UART Serial Communication
It’s the cheapest way to communicate between two devices. UART uses two lines to communicate. It requires a single wire for transmitting the data, Tx and another wire for receiving, Rx, making the hardware configuration easy and simple when compared with protocols such as SPI (serial peripheral interface) and USB (Universal Serial Bus) where four lines is required or allow multiple slaves to connect with, making them more expensive if you compare it with the UART communication.
The drawback of the UART is that the speed for data transfer is low compared to SPI (serial peripheral interface) and USB (Universal Serial Bus).
The term “Universal” is attributed to the fact that both UARTs, the transmitting and receiving UARTs, are configurable to have the exact same packet format and transmission speeds (baud rate) to ensure a successful communication.
The transmission of data between a transmitting UART to a receiving UART is not driven by a single source clock signal. If that were the case, it would be known as synchronous; the output of bits from the transmitting UART to the sampling of bits by the receiving UART would be synchronized.
To make sense of the data being transmitted, the sender and receiver agree on a set of rules, a protocol on how the data is packed, how many bits constitute a character, and when the data begins and ends.
To do so, the transmitting UART is configured to add a start and stop bits to the data frame being transferred, with an optional parity bit. This in turn becomes what is known as the packet format, as mentioned before. And it's readed by the receiving UART that has been configured in a similar fashion to allow the communication of both; knowing when to start or end the communication transfer.
The baud rate is defined as the rate of data transfer in serial communication.
The Baud Rate describes the frequency, in regards to the time, required to transmit one bit of digital data. It’s expressed in bits per second, or bps.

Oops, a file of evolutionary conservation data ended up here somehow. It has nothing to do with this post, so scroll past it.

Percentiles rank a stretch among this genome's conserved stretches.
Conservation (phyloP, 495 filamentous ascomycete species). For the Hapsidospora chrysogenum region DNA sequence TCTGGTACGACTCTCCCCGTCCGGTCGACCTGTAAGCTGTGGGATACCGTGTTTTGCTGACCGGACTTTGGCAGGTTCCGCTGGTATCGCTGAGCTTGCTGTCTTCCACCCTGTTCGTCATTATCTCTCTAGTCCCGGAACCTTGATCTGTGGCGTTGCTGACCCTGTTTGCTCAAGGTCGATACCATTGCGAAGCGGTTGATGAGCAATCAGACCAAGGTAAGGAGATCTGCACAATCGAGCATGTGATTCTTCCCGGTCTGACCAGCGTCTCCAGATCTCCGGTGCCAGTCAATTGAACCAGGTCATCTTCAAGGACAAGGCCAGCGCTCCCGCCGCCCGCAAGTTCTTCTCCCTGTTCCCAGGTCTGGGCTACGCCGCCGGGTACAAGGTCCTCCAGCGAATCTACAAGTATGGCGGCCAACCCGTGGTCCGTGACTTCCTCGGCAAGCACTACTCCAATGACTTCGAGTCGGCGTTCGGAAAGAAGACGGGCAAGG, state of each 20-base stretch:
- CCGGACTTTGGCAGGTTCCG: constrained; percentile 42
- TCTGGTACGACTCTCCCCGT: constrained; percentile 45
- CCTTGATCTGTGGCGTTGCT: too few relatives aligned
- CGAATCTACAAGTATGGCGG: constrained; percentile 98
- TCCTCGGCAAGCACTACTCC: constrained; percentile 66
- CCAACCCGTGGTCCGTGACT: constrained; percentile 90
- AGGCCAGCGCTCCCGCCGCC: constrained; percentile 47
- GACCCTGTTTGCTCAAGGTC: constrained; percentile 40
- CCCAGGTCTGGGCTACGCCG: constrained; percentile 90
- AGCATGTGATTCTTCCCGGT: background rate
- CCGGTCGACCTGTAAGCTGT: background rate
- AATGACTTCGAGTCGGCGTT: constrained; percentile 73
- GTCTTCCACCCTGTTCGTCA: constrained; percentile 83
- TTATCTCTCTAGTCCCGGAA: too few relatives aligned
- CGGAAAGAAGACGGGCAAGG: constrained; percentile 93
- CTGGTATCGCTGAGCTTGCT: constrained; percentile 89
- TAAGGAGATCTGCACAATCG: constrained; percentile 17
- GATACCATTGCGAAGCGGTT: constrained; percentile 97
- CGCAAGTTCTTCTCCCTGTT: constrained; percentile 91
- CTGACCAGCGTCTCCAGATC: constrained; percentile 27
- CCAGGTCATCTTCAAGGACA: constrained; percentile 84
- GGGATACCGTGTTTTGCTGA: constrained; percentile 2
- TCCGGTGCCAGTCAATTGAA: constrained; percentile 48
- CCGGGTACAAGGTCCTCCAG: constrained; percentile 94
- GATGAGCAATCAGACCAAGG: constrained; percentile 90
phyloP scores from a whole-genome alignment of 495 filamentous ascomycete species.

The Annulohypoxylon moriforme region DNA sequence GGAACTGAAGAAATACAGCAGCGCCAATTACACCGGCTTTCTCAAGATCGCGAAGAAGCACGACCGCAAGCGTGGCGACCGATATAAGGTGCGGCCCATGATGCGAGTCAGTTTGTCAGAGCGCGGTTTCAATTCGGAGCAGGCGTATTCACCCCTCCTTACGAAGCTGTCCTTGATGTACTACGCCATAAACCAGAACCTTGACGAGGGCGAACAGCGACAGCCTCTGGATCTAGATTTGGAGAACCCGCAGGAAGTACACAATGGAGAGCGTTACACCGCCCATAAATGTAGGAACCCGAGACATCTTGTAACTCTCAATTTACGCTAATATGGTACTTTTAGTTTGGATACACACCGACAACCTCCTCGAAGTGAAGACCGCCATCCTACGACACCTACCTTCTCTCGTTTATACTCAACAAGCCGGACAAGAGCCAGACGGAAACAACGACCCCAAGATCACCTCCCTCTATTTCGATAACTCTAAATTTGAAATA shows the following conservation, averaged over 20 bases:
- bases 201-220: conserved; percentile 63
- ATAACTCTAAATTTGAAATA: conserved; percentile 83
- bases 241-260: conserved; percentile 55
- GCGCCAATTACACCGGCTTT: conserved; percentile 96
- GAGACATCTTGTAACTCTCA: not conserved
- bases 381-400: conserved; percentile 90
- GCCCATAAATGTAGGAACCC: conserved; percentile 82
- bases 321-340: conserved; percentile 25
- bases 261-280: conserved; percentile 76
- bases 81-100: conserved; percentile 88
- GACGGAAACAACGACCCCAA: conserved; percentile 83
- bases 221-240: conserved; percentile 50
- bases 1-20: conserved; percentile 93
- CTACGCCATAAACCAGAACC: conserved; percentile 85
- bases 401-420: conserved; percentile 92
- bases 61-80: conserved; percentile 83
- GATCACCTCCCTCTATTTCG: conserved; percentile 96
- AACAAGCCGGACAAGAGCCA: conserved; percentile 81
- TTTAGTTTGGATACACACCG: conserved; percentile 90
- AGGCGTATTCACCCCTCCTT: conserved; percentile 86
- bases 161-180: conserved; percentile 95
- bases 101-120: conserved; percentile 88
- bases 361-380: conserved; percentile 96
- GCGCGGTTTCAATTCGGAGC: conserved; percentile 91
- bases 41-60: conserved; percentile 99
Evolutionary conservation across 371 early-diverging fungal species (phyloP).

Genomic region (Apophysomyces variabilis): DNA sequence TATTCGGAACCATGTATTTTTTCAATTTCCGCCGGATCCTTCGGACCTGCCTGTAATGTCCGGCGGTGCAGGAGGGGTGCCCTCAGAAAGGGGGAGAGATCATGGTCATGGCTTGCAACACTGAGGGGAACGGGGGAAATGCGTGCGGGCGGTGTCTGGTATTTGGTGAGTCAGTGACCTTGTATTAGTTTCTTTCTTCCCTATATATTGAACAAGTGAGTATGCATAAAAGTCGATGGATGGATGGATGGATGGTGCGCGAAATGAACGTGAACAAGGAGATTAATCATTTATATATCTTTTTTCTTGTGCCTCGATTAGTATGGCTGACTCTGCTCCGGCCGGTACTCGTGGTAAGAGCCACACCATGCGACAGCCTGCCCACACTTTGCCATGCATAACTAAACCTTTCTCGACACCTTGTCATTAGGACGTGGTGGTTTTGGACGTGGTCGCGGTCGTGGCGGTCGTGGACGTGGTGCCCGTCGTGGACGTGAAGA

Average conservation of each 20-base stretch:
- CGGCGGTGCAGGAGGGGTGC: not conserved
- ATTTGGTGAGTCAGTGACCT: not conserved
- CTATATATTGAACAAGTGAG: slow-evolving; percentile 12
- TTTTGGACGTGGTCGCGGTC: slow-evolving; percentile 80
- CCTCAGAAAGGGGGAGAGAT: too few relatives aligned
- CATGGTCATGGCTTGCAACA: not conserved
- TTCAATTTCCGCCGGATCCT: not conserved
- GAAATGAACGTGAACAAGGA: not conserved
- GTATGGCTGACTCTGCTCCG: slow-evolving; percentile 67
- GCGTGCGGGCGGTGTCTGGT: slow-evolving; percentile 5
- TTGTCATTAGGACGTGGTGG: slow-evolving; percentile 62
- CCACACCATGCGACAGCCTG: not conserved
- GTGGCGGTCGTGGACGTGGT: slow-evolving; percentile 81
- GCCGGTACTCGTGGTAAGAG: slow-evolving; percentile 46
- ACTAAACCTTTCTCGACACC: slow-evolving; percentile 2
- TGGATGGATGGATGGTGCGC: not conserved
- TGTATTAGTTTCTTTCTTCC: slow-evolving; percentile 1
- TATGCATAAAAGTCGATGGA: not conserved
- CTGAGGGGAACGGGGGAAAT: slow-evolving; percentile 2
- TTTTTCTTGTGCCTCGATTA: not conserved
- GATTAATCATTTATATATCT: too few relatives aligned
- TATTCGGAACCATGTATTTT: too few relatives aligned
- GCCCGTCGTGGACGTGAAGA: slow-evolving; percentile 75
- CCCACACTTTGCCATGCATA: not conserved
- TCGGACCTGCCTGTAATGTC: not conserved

For example, when you read a 9600-baud rate, it’s telling you that a bit can be transferred every 104.2 µs.
The baud rate is the 2th required configuration in both UARTs, the transmitter and receiver, for proper serial communication.
Packet is the term used to describe the block of bits that are structured in a specific format so both the transmitted and receiver UARTs can communicate through a serial transmission line.
This specific block of bits is called the data packet or packet format.
For the UART in specific the packet format is structured with 1 start bit, 5 to 9 data bits (depending on the UART), an optional parity bit, and 1 or 2 stop bits.
The first bit of a one-byte UART data packet. The sending UART drives the data transmission line from high to low voltage when transfer of data needs to be initialized, for at least one bit duration. When the receiving UART detects the high to low voltage transition, it begins the transfer of the data frame, five to nine bits, at the frequency of the baud rate.
The actual data being transferred. It can be 5 bits up to 8 bits long if a parity bit is used. If no parity bit is used, the data frame can be 9 bits long.
A single bit appended to the data frame for error detection purposes. Also known as the check bit.
The two types of error detection (parity check) are known as:
Even Parity − Here the total number of bits in the message is made even.
Odd Parity − Here the total number of bits in the message is made odd.
This parity bit is the one that could be set to either 1 or 0 to make the total number of 1-bits in the data frame either even ("even parity") or odd ("odd parity").
The sender, while creating the frame, it counts the numbers of 1s in it and adds the parity bit as follows:
For “even parity” check - If the number of 1s is even, parity bit value is 0. If the number of 1s is odd, parity bit value is 1.
For “odd parity” check - If number of 1s is odd, parity bit value is 0. If the number of 1s is even, parity bit value is 1.
The receiver end counts the number of 1s in it and
For “even parity” - if it’s even, the frame is accepted, otherwise it is rejected.
For “odd parity” - if it’s odd, the frame is accepted, otherwise it is rejected.
Note: this will check if there is a single error in the number, but won't work if there are two errors!
The last bit of a one-byte UART data packet. It signals the receiving UART, the end of the transmitting data frame.
The sending UART drives the data transmission line from a low voltage to a high voltage for at least two bit durations to indicate there is no transmitting data.
As a summary:
The UART communication is based on two UART devices connected directly with each other. Both have a transmission line, Tx and a receiving line, Rx. The only two wires to transmit data.
UART 1 - transmission line Tx pin - connect to -> UART 2 receiving line Rx pin.
UART 2 - transmission line Tx pin - connect to -> UART 1 receiving line Rx pin.
Parallel data is coming through the data bus to the universal asynchronous receiver-transmitter (UART) from a CPU, memory, or microcontroller.
The receiving UART takes the serial data, removes the start bit, a parity bit, and a stop bit, and converts the data back into parallel form to the data bus on the receiving end.